absence of planning (Rosenhead, 1998). This analysis leads to complexity advocates
having to apply forms of planned change to facilitate the process of complexity
approach (Rosenhead, 1998; Burns, 2009). Rosenhead goes further to dismiss the
bases and inferences made by complexity theorists as either lacking direct empirical
evidence or not correctly interpreting Lewins planned change.
Ethical responsibility is lacking in complexity approach with edge of chaos and order
generating rules heavily focusing on innovation with little regard to social
responsibility which is embedded in planned approach. (Burnes, 2009). Trade union
power has increased over the years hence, governments around the world had to
accord considerable input from these bodies in changing political landscapes. The
emergent or complexity approach have been accused of promoting unethical
behaviour as was the case of the banking industry that operated at the edge of chaos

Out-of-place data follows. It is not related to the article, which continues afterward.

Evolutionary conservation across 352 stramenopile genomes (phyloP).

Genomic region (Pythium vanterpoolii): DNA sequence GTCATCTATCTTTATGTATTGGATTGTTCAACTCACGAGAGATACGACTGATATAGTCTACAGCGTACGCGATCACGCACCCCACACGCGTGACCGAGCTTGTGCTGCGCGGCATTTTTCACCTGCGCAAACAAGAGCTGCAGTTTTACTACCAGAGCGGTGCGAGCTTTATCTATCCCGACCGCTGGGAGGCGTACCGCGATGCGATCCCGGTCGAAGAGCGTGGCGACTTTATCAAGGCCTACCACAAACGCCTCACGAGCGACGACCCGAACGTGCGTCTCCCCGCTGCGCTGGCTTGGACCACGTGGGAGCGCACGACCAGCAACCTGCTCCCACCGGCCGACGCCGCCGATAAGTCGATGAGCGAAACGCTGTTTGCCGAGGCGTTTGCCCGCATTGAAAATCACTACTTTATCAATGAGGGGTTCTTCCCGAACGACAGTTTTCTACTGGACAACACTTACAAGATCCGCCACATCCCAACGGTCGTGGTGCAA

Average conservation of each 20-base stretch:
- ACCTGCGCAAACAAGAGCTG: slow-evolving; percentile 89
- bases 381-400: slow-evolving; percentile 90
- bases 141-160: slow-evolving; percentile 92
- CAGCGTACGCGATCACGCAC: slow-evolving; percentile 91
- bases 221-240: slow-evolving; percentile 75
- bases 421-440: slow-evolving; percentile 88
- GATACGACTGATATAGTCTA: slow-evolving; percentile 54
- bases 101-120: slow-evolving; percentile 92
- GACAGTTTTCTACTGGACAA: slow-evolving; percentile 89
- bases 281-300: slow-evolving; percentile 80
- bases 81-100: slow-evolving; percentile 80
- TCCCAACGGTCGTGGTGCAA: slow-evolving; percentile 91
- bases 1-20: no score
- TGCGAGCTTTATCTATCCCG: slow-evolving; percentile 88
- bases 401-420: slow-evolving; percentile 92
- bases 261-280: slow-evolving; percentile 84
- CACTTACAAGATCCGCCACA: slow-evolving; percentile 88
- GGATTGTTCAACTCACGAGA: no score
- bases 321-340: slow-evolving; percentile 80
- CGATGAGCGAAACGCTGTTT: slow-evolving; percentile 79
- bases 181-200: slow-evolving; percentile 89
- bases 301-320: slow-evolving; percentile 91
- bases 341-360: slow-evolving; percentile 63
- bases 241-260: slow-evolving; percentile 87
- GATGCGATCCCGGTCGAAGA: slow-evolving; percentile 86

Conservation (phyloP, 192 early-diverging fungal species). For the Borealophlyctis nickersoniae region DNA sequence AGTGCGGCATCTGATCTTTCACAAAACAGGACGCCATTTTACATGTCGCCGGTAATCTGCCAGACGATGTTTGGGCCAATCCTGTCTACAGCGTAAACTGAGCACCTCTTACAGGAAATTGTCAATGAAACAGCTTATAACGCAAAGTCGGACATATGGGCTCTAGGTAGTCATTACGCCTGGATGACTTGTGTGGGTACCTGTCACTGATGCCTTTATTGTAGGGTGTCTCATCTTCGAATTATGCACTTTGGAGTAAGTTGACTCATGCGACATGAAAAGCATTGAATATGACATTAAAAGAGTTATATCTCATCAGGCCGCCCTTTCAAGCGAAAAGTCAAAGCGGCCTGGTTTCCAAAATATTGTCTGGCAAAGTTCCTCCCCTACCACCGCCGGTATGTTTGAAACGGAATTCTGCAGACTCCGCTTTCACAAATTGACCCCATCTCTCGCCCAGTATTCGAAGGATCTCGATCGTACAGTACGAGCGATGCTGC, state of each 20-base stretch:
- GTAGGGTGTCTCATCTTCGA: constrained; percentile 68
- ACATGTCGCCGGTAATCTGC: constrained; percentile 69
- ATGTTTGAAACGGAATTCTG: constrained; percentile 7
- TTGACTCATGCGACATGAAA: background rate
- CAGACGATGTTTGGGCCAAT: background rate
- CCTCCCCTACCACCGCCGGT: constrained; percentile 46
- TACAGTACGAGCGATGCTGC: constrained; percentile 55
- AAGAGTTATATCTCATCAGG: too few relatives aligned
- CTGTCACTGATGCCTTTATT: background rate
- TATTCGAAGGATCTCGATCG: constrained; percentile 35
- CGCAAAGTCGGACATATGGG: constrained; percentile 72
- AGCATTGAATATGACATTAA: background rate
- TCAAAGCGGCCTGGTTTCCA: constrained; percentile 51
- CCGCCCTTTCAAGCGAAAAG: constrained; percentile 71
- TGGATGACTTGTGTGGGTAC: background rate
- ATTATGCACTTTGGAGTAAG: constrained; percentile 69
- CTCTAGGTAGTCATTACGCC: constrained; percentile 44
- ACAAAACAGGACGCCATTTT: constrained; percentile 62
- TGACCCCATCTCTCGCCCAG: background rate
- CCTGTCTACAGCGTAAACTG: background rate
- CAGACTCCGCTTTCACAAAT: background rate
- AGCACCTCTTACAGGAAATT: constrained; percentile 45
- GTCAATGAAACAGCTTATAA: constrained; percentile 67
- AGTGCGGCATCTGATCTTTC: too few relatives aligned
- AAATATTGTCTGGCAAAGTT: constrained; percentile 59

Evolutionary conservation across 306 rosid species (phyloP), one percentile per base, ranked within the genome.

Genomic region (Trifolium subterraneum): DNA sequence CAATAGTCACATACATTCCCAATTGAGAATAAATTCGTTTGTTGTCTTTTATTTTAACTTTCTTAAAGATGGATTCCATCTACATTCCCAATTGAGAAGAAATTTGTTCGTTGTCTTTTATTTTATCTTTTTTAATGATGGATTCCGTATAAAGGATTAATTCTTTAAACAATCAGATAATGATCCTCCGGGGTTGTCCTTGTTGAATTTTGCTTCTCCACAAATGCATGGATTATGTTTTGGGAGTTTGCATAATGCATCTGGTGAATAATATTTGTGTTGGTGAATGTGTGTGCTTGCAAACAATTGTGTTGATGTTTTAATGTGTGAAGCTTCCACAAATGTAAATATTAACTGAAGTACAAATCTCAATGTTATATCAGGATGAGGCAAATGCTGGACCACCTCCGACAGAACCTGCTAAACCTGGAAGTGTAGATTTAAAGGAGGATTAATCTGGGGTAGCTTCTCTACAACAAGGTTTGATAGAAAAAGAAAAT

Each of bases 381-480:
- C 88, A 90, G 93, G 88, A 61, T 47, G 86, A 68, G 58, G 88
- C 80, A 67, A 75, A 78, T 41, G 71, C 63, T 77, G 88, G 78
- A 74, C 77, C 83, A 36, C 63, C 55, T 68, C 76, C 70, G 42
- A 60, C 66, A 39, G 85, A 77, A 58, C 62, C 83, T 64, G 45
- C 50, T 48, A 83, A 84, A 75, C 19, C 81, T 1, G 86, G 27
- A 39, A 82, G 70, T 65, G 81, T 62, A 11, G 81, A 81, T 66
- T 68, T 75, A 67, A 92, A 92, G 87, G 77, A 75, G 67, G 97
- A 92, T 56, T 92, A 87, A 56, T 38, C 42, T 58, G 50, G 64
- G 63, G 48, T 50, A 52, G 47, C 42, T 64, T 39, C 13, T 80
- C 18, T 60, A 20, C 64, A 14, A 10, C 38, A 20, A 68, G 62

to promote risk banking behaviour that resulted in the 2008/9 recession.
Democratic approaches dating far back to Taylor (1911) of a fair days pay for a fair
days work are still applied successfully in todays organisations. Criticism of planned
change as quaintly linear and static, appears lack of understanding of Lewins
planned change as he recognised that organisations or systems are not static but in
quasi-stationary equilibrium that is ever changing.
Complexity theory is rapidly developing but still young and an imperfectly integrated
field and its analogy in the field of management is questionable. However the
situation could well change as complexity theory develops further. Therefore,
creativity and rationality are mutually supportive rather than exclusive (Rosenhead,